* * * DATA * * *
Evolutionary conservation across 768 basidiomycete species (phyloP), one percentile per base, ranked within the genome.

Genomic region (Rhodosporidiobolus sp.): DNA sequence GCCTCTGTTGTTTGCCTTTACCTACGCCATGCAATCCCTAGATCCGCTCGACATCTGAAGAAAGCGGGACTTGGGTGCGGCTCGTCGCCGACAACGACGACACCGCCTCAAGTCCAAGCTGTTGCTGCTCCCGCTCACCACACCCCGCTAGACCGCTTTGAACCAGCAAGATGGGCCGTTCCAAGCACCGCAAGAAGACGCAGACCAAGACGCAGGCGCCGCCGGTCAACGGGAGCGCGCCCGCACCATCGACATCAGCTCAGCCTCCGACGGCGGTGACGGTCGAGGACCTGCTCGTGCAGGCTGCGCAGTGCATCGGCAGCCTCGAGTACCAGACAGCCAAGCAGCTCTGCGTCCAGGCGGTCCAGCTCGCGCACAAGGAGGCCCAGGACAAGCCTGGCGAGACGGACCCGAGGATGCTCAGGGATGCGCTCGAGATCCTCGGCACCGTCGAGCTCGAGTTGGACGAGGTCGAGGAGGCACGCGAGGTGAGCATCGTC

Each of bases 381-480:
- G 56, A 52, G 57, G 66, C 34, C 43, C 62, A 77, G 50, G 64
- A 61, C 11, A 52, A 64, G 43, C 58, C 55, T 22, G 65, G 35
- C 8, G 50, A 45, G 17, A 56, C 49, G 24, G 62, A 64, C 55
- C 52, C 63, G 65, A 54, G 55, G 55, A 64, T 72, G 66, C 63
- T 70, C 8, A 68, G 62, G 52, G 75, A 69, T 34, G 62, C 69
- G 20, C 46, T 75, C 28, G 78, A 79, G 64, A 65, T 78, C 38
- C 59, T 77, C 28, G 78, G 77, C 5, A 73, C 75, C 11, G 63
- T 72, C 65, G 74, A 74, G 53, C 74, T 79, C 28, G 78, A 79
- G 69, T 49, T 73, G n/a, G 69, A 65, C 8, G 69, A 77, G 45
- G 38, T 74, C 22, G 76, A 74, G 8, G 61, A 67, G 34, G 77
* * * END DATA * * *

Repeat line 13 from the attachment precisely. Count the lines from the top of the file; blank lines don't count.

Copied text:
- G 38, T 74, C 22, G 76, A 74, G 8, G 61, A 67, G 34, G 77